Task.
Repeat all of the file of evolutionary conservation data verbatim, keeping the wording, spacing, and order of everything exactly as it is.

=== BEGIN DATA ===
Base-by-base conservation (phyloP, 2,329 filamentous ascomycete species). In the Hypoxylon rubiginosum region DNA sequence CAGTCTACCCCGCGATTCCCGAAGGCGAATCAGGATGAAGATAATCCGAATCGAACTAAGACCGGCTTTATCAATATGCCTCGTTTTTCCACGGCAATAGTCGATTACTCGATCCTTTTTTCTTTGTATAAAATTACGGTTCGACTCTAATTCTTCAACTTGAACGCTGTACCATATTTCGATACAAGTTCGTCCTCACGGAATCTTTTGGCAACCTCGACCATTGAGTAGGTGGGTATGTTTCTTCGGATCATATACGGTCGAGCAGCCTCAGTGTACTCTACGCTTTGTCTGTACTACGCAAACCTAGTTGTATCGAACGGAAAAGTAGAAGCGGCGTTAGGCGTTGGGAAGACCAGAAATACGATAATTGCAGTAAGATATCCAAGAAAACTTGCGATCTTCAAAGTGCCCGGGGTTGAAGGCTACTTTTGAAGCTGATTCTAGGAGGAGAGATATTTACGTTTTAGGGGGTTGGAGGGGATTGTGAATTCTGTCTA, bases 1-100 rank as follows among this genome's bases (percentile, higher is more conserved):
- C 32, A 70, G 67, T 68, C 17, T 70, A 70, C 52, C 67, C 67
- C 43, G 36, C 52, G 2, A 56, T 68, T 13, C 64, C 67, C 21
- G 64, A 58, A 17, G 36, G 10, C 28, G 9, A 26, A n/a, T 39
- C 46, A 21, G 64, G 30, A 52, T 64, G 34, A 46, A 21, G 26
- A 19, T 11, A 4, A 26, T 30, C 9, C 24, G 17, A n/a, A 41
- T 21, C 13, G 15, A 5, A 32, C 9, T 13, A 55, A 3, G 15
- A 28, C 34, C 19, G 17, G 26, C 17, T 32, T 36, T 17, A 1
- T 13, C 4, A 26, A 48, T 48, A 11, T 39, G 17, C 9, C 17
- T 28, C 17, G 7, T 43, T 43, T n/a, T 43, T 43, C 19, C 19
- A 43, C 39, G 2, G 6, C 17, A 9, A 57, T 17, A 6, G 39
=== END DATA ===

Base-by-base conservation (phyloP, 2,329 filamentous ascomycete species). In the Hypoxylon rubiginosum region DNA sequence CAGTCTACCCCGCGATTCCCGAAGGCGAATCAGGATGAAGATAATCCGAATCGAACTAAGACCGGCTTTATCAATATGCCTCGTTTTTCCACGGCAATAGTCGATTACTCGATCCTTTTTTCTTTGTATAAAATTACGGTTCGACTCTAATTCTTCAACTTGAACGCTGTACCATATTTCGATACAAGTTCGTCCTCACGGAATCTTTTGGCAACCTCGACCATTGAGTAGGTGGGTATGTTTCTTCGGATCATATACGGTCGAGCAGCCTCAGTGTACTCTACGCTTTGTCTGTACTACGCAAACCTAGTTGTATCGAACGGAAAAGTAGAAGCGGCGTTAGGCGTTGGGAAGACCAGAAATACGATAATTGCAGTAAGATATCCAAGAAAACTTGCGATCTTCAAAGTGCCCGGGGTTGAAGGCTACTTTTGAAGCTGATTCTAGGAGGAGAGATATTTACGTTTTAGGGGGTTGGAGGGGATTGTGAATTCTGTCTA, bases 1-100 rank as follows among this genome's bases (percentile, higher is more conserved):
- C 32, A 70, G 67, T 68, C 17, T 70, A 70, C 52, C 67, C 67
- C 43, G 36, C 52, G 2, A 56, T 68, T 13, C 64, C 67, C 21
- G 64, A 58, A 17, G 36, G 10, C 28, G 9, A 26, A n/a, T 39
- C 46, A 21, G 64, G 30, A 52, T 64, G 34, A 46, A 21, G 26
- A 19, T 11, A 4, A 26, T 30, C 9, C 24, G 17, A n/a, A 41
- T 21, C 13, G 15, A 5, A 32, C 9, T 13, A 55, A 3, G 15
- A 28, C 34, C 19, G 17, G 26, C 17, T 32, T 36, T 17, A 1
- T 13, C 4, A 26, A 48, T 48, A 11, T 39, G 17, C 9, C 17
- T 28, C 17, G 7, T 43, T 43, T n/a, T 43, T 43, C 19, C 19
- A 43, C 39, G 2, G 6, C 17, A 9, A 57, T 17, A 6, G 39